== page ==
July 2018
Volume 59, Issue 9
Open Access
ARVO Annual Meeting Abstract  |   July 2018
The relationship between intraocular pressure and central corneal thickness in pediatric ocular hypertensive suspects.
Author Affiliations & Notes
  • Mehmet Cem Mocan
    University of Illinois at Chicago, Chicago, Illinois, United States
  • Lindsay Machen
    University of Illinois at Chicago, Chicago, Illinois, United States
  • In Ae Jang
    University of Illinois at Chicago, Chicago, Illinois, United States
  • Footnotes
    Commercial Relationships   Mehmet Mocan, None; Lindsay Machen, None; In Ae Jang, None
  • Footnotes
    Support  None
Investigative Ophthalmology & Visual Science July 2018, Vol.59, 2690. doi:
  • Views
  • Share
  • Tools
    • Alerts
      ×
      This feature is available to authenticated users only.
      Sign In or Create an Account ×
    • Get Citation

      Mehmet Cem Mocan, Lindsay Machen, In Ae Jang; The relationship between intraocular pressure and central corneal thickness in pediatric ocular hypertensive suspects.. Invest. Ophthalmol. Vis. Sci. 2018;59(9):2690.

      Download citation file:


      © ARVO (1962-2015); The Authors (2016-present)

      ×
  • Supplements
Abstract

Purpose : There is a paucity of data on intraocular pressure related clinical characteristics of pediatric subjects with ocular hypertension (OHTN). The purpose of this study was to evaluate the clinical characteristics of pediatric subjects with OHTN and to analyze the relationship between intraocular pressure (IOP) and central corneal thickness (CCT) measurements in this population.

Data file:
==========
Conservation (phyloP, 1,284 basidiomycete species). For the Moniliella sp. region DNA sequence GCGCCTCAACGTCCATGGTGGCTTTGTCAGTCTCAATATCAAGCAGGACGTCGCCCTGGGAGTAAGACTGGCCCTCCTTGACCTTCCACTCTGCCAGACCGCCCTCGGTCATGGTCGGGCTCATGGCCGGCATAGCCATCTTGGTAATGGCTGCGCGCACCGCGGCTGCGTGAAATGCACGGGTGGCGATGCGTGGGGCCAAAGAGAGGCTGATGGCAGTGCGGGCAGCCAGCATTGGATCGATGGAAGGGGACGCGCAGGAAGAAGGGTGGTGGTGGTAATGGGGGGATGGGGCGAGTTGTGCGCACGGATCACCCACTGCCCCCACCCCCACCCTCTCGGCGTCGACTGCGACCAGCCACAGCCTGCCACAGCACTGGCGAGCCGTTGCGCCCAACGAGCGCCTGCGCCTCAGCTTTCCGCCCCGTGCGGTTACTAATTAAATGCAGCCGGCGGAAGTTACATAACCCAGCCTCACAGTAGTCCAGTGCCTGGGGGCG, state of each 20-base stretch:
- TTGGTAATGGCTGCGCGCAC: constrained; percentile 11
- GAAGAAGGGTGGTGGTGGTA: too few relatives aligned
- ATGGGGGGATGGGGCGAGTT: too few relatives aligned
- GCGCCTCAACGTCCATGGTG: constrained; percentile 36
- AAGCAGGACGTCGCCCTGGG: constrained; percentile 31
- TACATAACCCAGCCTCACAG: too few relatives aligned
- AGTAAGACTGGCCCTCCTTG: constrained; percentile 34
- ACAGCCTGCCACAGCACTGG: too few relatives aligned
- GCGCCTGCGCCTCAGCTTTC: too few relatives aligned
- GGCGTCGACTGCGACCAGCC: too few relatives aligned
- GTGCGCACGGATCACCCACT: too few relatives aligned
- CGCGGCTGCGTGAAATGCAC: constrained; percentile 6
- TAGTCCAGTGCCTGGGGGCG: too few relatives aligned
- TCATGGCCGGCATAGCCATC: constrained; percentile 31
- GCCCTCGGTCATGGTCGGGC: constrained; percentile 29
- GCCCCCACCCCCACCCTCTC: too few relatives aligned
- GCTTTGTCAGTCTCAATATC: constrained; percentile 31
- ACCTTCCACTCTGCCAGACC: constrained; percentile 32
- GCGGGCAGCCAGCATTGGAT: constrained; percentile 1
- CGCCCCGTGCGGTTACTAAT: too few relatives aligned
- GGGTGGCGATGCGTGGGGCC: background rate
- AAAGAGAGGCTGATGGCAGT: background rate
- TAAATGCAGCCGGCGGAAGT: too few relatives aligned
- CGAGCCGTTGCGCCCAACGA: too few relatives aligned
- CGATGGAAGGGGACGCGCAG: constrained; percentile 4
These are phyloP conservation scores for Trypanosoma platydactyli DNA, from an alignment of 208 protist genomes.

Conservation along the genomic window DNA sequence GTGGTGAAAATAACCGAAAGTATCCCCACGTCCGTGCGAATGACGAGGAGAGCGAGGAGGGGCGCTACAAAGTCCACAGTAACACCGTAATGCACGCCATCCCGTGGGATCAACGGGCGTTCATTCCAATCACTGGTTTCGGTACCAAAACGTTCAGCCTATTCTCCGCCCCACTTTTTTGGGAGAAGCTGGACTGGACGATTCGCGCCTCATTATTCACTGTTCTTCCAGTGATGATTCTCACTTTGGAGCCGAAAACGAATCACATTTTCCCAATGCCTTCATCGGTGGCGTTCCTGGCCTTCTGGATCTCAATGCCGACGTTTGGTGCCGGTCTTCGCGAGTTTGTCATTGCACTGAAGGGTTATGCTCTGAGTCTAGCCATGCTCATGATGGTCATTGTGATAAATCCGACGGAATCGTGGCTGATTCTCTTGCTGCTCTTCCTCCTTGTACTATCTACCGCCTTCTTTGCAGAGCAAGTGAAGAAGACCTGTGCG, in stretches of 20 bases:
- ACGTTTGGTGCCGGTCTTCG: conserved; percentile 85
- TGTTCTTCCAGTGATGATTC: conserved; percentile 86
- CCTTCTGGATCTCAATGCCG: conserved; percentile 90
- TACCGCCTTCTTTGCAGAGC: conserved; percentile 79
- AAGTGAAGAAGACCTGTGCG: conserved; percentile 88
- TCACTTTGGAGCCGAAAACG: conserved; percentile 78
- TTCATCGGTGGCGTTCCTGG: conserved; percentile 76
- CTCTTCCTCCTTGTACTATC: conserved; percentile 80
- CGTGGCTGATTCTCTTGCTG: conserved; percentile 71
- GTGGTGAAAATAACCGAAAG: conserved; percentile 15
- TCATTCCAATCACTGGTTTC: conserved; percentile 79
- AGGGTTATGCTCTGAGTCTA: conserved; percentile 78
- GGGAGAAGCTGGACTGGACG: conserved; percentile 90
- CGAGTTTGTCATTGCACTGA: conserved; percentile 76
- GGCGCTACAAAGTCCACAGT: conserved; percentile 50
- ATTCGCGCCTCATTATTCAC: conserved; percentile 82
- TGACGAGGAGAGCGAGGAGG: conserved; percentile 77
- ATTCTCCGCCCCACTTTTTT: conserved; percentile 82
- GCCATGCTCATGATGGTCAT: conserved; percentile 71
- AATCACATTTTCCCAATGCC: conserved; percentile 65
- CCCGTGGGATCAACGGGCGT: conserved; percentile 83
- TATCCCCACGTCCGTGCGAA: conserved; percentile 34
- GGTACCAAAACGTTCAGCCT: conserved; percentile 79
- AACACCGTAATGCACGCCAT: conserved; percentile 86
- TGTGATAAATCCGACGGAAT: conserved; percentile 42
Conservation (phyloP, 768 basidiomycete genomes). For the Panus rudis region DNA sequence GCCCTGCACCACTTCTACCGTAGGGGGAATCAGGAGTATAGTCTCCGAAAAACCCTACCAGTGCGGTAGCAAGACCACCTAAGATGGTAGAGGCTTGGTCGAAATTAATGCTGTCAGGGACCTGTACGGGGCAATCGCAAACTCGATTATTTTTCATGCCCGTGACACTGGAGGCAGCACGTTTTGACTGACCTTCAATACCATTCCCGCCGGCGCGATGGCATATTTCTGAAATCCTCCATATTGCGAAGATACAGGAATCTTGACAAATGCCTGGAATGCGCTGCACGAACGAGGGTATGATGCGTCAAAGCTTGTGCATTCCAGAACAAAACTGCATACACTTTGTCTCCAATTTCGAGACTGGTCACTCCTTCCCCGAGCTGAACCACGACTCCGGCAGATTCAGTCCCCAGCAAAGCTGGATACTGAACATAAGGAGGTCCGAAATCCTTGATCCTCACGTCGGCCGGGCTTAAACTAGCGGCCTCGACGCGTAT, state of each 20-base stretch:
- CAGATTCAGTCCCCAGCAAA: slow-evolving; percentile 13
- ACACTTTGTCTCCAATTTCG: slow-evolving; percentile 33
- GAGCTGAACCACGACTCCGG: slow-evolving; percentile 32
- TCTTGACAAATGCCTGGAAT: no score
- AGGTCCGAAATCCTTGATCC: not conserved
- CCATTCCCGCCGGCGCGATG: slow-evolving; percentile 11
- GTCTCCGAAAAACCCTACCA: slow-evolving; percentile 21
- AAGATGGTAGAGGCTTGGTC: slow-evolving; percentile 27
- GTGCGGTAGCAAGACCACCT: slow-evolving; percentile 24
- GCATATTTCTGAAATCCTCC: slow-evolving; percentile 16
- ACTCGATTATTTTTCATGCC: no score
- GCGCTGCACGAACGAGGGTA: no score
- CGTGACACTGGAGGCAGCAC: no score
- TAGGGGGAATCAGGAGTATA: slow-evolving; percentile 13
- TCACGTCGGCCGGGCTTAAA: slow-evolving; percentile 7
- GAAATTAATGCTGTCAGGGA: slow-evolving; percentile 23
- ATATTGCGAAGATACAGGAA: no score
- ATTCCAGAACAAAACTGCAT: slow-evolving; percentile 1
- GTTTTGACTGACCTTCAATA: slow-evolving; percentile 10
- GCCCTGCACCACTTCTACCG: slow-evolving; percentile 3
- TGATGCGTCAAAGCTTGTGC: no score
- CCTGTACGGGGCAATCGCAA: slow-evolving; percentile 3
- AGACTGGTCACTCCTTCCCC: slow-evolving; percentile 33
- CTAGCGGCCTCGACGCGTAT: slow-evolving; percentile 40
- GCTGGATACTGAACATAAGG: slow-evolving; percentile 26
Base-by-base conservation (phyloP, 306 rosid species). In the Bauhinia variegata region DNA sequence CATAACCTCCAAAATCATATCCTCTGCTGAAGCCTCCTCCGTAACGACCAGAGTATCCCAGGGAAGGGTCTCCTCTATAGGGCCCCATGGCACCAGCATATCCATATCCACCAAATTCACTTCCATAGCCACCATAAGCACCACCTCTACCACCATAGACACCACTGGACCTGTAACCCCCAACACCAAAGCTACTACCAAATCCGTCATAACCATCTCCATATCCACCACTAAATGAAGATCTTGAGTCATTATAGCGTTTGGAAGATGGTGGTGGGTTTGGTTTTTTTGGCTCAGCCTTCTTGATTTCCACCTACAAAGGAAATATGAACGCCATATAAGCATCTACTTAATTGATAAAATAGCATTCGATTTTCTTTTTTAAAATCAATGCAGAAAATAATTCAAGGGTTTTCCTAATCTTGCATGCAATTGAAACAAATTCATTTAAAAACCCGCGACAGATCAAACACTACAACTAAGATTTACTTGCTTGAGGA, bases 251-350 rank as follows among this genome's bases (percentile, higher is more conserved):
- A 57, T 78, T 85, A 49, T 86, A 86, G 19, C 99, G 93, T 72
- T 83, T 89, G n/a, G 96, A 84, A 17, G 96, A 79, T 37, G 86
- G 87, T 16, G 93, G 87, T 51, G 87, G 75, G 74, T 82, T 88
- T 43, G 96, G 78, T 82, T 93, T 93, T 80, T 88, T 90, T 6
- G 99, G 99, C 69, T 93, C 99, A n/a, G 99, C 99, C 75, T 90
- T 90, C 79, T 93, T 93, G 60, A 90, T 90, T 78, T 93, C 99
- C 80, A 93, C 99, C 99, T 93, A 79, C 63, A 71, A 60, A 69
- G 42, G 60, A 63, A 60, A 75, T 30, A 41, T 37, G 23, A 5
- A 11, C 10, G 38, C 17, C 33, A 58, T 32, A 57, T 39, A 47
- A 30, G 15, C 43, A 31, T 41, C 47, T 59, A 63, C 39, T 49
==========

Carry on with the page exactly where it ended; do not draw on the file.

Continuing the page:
Methods : This was a retrospective, observational study undertaken at a single university clinic setting. The clinical records of pediatric patients between 1-16 years of age were evaluated. Patients with a prior history of intraocular surgery were excluded. IOP, CCT, optic nerve cup-to-disc ratio (CDR), as well as systemic/neurologic problems, were recorded. OHTN was defined as an IOP measurement of ≥21 mmHg. Statistical evaluations were performed using the Student’s t-test and Pearson correlation analysis. Data from right and the left eyes were separately evaluated in correlative analyses.

Results : Fifteen subjects (7 males/8 females) with a mean age of 8.2±4.5 years (range=1-15 years) were included in the study. Of these subjects, 40% were Hispanic, 30% were Caucasian and 26.7% were African-American in descent. Two (13.3%) patients had developmental delay and 3 (20%) had a history of prematurity. IOP elevation of ≥ 21mmHg was detected in both eyes in 9 (60%) subjects. Three subjects (20%) were on topical hypotensive medications. The mean IOP of right vs. left eye were similar (24.5±3.7 mmHg vs. 23.2±4.5 mmHg; p=0.375). The mean CCT of right vs. left eyes were also similar (618.1±29.2 microns vs. 617.7±39.5 microns; p=0.957). The mean CDR was 0.39±0.17 for the right and 0.41±0.19 for the left eyes. The IOP parameter did not correlate to a significant degree with either CCT (OD: r=0.320, p=0.367; OS: r=-0.211, p=0.558) or CDR (OD: r=0.189; p=0.500; OS: r=0.091, p=0.747).

Conclusions : IOP does not appear to be related to CCT in pediatric ocular hypertensive subjects who do not have any evidence of glaucomatous optic nerve damage. IOP adjustments based on CCT are not recommended in the pediatric age group.

This is an abstract that was submitted for the 2018 ARVO Annual Meeting, held in Honolulu, Hawaii, April 29 - May 3, 2018.

×
×

This PDF is available to Subscribers Only

Sign in or purchase a subscription to access this content. ×

You must be signed into an individual account to use this feature.

×